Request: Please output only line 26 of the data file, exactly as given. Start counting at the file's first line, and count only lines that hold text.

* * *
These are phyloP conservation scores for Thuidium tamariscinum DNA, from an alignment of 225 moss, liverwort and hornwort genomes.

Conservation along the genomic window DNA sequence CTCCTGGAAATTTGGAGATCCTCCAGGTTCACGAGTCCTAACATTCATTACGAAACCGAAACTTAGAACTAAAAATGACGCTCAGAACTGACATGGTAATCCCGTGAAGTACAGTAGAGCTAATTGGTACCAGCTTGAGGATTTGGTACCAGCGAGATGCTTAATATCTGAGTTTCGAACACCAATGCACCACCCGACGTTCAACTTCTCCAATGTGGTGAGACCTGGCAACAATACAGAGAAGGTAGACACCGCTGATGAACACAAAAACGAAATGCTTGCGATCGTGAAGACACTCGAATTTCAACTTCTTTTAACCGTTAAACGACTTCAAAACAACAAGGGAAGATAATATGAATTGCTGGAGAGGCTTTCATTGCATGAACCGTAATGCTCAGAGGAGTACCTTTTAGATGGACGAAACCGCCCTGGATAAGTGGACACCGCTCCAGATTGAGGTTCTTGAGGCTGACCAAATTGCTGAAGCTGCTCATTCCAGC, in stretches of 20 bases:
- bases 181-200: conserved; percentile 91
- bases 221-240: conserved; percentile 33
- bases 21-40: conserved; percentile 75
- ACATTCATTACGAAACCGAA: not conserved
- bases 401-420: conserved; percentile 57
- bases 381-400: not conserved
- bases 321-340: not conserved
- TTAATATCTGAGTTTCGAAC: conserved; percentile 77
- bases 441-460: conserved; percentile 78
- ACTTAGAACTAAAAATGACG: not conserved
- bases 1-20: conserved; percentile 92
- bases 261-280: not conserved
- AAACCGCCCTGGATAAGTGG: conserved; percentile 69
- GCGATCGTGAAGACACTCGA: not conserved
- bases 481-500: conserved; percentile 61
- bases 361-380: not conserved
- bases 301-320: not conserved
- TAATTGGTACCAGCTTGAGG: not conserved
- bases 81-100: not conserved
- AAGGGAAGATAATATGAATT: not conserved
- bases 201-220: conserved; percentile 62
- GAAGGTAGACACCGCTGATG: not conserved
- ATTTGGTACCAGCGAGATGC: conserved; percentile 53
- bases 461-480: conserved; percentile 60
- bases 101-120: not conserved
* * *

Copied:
- bases 461-480: conserved; percentile 60